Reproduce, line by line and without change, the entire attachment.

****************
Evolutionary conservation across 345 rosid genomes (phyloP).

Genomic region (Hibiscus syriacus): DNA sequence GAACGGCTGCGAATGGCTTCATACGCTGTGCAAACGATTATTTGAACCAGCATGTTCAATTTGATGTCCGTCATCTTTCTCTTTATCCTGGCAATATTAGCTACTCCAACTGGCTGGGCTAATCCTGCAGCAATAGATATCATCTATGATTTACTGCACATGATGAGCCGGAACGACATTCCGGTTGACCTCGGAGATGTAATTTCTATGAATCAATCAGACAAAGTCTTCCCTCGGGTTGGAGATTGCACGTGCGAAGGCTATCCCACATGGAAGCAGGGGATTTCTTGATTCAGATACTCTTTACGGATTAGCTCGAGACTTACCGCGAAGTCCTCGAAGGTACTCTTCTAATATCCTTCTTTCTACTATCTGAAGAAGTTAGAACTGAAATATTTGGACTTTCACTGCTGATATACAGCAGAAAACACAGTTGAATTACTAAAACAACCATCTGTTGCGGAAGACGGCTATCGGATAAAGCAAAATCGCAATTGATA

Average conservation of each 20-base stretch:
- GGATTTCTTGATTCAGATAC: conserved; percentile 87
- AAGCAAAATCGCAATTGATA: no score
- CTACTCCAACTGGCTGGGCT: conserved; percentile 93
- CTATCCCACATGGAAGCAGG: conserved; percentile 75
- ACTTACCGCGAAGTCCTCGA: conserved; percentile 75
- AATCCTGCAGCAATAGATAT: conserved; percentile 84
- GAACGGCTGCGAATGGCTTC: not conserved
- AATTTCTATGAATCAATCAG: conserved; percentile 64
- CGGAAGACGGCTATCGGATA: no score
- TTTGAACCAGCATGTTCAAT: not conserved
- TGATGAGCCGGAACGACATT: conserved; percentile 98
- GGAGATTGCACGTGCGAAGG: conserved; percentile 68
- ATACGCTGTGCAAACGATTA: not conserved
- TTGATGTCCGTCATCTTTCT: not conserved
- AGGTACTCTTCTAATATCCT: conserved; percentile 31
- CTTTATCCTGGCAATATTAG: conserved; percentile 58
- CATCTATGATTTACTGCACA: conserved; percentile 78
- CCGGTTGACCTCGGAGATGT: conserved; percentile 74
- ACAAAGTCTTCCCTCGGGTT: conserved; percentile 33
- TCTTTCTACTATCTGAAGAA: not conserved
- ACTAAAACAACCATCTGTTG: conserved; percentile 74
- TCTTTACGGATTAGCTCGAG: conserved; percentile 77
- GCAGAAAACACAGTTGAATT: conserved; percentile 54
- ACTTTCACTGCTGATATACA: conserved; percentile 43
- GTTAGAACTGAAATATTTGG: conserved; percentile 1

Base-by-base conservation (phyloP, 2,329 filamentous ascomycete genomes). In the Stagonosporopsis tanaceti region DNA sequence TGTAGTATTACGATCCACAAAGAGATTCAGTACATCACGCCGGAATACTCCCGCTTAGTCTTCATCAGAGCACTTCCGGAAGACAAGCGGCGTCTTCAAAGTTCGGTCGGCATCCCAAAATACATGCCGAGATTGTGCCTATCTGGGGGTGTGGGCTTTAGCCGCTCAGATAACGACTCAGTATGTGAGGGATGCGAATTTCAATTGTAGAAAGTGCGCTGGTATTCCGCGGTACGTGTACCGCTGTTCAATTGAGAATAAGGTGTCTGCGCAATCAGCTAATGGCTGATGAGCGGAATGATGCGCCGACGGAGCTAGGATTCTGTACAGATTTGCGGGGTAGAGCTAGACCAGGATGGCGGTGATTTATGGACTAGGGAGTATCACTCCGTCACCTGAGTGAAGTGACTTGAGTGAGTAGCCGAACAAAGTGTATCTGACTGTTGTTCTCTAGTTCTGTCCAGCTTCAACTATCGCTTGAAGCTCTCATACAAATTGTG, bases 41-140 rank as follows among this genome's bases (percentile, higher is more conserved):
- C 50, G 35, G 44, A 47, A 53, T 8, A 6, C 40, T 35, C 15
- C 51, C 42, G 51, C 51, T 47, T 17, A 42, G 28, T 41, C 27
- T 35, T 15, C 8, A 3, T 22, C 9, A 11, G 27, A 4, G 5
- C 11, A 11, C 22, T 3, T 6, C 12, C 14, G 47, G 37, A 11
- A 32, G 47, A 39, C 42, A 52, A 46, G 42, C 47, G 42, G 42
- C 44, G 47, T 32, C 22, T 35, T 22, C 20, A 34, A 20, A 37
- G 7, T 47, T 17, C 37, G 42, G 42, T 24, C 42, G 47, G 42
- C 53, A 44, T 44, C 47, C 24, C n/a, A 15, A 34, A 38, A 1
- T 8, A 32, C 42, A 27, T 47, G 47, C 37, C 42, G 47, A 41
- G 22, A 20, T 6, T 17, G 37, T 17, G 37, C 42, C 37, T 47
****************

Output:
Evolutionary conservation across 345 rosid genomes (phyloP).

Genomic region (Hibiscus syriacus): DNA sequence GAACGGCTGCGAATGGCTTCATACGCTGTGCAAACGATTATTTGAACCAGCATGTTCAATTTGATGTCCGTCATCTTTCTCTTTATCCTGGCAATATTAGCTACTCCAACTGGCTGGGCTAATCCTGCAGCAATAGATATCATCTATGATTTACTGCACATGATGAGCCGGAACGACATTCCGGTTGACCTCGGAGATGTAATTTCTATGAATCAATCAGACAAAGTCTTCCCTCGGGTTGGAGATTGCACGTGCGAAGGCTATCCCACATGGAAGCAGGGGATTTCTTGATTCAGATACTCTTTACGGATTAGCTCGAGACTTACCGCGAAGTCCTCGAAGGTACTCTTCTAATATCCTTCTTTCTACTATCTGAAGAAGTTAGAACTGAAATATTTGGACTTTCACTGCTGATATACAGCAGAAAACACAGTTGAATTACTAAAACAACCATCTGTTGCGGAAGACGGCTATCGGATAAAGCAAAATCGCAATTGATA

Average conservation of each 20-base stretch:
- GGATTTCTTGATTCAGATAC: conserved; percentile 87
- AAGCAAAATCGCAATTGATA: no score
- CTACTCCAACTGGCTGGGCT: conserved; percentile 93
- CTATCCCACATGGAAGCAGG: conserved; percentile 75
- ACTTACCGCGAAGTCCTCGA: conserved; percentile 75
- AATCCTGCAGCAATAGATAT: conserved; percentile 84
- GAACGGCTGCGAATGGCTTC: not conserved
- AATTTCTATGAATCAATCAG: conserved; percentile 64
- CGGAAGACGGCTATCGGATA: no score
- TTTGAACCAGCATGTTCAAT: not conserved
- TGATGAGCCGGAACGACATT: conserved; percentile 98
- GGAGATTGCACGTGCGAAGG: conserved; percentile 68
- ATACGCTGTGCAAACGATTA: not conserved
- TTGATGTCCGTCATCTTTCT: not conserved
- AGGTACTCTTCTAATATCCT: conserved; percentile 31
- CTTTATCCTGGCAATATTAG: conserved; percentile 58
- CATCTATGATTTACTGCACA: conserved; percentile 78
- CCGGTTGACCTCGGAGATGT: conserved; percentile 74
- ACAAAGTCTTCCCTCGGGTT: conserved; percentile 33
- TCTTTCTACTATCTGAAGAA: not conserved
- ACTAAAACAACCATCTGTTG: conserved; percentile 74
- TCTTTACGGATTAGCTCGAG: conserved; percentile 77
- GCAGAAAACACAGTTGAATT: conserved; percentile 54
- ACTTTCACTGCTGATATACA: conserved; percentile 43
- GTTAGAACTGAAATATTTGG: conserved; percentile 1

Base-by-base conservation (phyloP, 2,329 filamentous ascomycete genomes). In the Stagonosporopsis tanaceti region DNA sequence TGTAGTATTACGATCCACAAAGAGATTCAGTACATCACGCCGGAATACTCCCGCTTAGTCTTCATCAGAGCACTTCCGGAAGACAAGCGGCGTCTTCAAAGTTCGGTCGGCATCCCAAAATACATGCCGAGATTGTGCCTATCTGGGGGTGTGGGCTTTAGCCGCTCAGATAACGACTCAGTATGTGAGGGATGCGAATTTCAATTGTAGAAAGTGCGCTGGTATTCCGCGGTACGTGTACCGCTGTTCAATTGAGAATAAGGTGTCTGCGCAATCAGCTAATGGCTGATGAGCGGAATGATGCGCCGACGGAGCTAGGATTCTGTACAGATTTGCGGGGTAGAGCTAGACCAGGATGGCGGTGATTTATGGACTAGGGAGTATCACTCCGTCACCTGAGTGAAGTGACTTGAGTGAGTAGCCGAACAAAGTGTATCTGACTGTTGTTCTCTAGTTCTGTCCAGCTTCAACTATCGCTTGAAGCTCTCATACAAATTGTG, bases 41-140 rank as follows among this genome's bases (percentile, higher is more conserved):
- C 50, G 35, G 44, A 47, A 53, T 8, A 6, C 40, T 35, C 15
- C 51, C 42, G 51, C 51, T 47, T 17, A 42, G 28, T 41, C 27
- T 35, T 15, C 8, A 3, T 22, C 9, A 11, G 27, A 4, G 5
- C 11, A 11, C 22, T 3, T 6, C 12, C 14, G 47, G 37, A 11
- A 32, G 47, A 39, C 42, A 52, A 46, G 42, C 47, G 42, G 42
- C 44, G 47, T 32, C 22, T 35, T 22, C 20, A 34, A 20, A 37
- G 7, T 47, T 17, C 37, G 42, G 42, T 24, C 42, G 47, G 42
- C 53, A 44, T 44, C 47, C 24, C n/a, A 15, A 34, A 38, A 1
- T 8, A 32, C 42, A 27, T 47, G 47, C 37, C 42, G 47, A 41
- G 22, A 20, T 6, T 17, G 37, T 17, G 37, C 42, C 37, T 47